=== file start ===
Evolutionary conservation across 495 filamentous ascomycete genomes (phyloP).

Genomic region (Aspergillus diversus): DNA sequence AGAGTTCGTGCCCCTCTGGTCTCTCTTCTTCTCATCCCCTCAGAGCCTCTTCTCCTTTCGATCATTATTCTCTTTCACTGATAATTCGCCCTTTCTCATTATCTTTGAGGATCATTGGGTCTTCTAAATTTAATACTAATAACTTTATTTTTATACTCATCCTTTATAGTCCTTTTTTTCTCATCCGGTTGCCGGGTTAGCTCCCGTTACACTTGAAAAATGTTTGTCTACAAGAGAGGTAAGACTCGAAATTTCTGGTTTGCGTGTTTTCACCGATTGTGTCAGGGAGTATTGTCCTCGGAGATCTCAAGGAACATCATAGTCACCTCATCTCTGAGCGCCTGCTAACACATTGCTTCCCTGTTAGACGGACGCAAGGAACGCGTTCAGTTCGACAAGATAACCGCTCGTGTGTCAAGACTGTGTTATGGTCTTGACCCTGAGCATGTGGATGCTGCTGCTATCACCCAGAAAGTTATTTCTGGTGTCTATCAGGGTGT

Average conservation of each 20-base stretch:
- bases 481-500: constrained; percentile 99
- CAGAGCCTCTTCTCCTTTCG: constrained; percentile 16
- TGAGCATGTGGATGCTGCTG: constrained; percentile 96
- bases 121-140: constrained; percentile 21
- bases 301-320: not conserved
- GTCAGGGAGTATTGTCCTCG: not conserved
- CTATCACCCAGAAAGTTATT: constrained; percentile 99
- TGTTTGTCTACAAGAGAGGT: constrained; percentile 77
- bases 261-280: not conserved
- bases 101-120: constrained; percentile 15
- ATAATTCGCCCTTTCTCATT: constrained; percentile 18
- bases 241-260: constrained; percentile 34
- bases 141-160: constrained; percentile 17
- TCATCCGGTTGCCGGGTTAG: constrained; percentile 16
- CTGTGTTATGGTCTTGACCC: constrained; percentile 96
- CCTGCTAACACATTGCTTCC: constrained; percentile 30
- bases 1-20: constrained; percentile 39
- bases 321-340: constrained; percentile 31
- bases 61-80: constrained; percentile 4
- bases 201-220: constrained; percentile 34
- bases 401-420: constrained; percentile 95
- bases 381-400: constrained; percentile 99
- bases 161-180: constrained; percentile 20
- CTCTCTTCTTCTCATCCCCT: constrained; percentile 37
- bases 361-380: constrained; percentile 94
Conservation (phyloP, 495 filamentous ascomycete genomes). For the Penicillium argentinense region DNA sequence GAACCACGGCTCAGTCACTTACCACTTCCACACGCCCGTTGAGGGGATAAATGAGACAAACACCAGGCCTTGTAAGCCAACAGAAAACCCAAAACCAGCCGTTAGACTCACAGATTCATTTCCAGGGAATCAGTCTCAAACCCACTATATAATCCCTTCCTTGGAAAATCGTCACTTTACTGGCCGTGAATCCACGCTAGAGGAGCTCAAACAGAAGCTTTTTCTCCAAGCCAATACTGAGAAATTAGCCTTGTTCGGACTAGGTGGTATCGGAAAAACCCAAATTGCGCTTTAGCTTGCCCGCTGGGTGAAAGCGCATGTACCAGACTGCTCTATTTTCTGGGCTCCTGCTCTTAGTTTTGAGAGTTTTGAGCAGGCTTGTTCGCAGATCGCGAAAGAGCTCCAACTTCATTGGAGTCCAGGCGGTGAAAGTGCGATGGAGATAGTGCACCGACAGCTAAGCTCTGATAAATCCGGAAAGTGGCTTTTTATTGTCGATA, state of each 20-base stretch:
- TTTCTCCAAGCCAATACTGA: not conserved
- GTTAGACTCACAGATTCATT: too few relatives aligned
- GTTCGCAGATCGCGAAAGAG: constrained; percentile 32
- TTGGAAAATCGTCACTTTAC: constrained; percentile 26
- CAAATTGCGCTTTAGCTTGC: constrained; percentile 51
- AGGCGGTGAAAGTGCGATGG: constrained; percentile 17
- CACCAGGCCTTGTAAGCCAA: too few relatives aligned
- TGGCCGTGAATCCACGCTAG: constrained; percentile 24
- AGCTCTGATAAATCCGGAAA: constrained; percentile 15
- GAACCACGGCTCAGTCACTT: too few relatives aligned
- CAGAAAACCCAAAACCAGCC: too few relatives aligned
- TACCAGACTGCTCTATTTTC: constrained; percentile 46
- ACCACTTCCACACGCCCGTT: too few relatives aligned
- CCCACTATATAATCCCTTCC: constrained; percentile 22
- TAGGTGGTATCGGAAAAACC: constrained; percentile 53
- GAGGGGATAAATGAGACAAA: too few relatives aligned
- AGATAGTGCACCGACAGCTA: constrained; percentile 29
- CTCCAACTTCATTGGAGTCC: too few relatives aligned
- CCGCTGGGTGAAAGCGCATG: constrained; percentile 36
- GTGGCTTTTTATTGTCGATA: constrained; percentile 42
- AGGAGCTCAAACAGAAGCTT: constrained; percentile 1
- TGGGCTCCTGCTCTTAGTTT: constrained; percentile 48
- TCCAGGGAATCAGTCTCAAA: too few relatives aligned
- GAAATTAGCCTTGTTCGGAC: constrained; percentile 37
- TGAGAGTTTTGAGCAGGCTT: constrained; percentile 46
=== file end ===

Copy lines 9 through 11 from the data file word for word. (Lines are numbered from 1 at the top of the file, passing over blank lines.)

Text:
- GTCAGGGAGTATTGTCCTCG: not conserved
- CTATCACCCAGAAAGTTATT: constrained; percentile 99
- TGTTTGTCTACAAGAGAGGT: constrained; percentile 77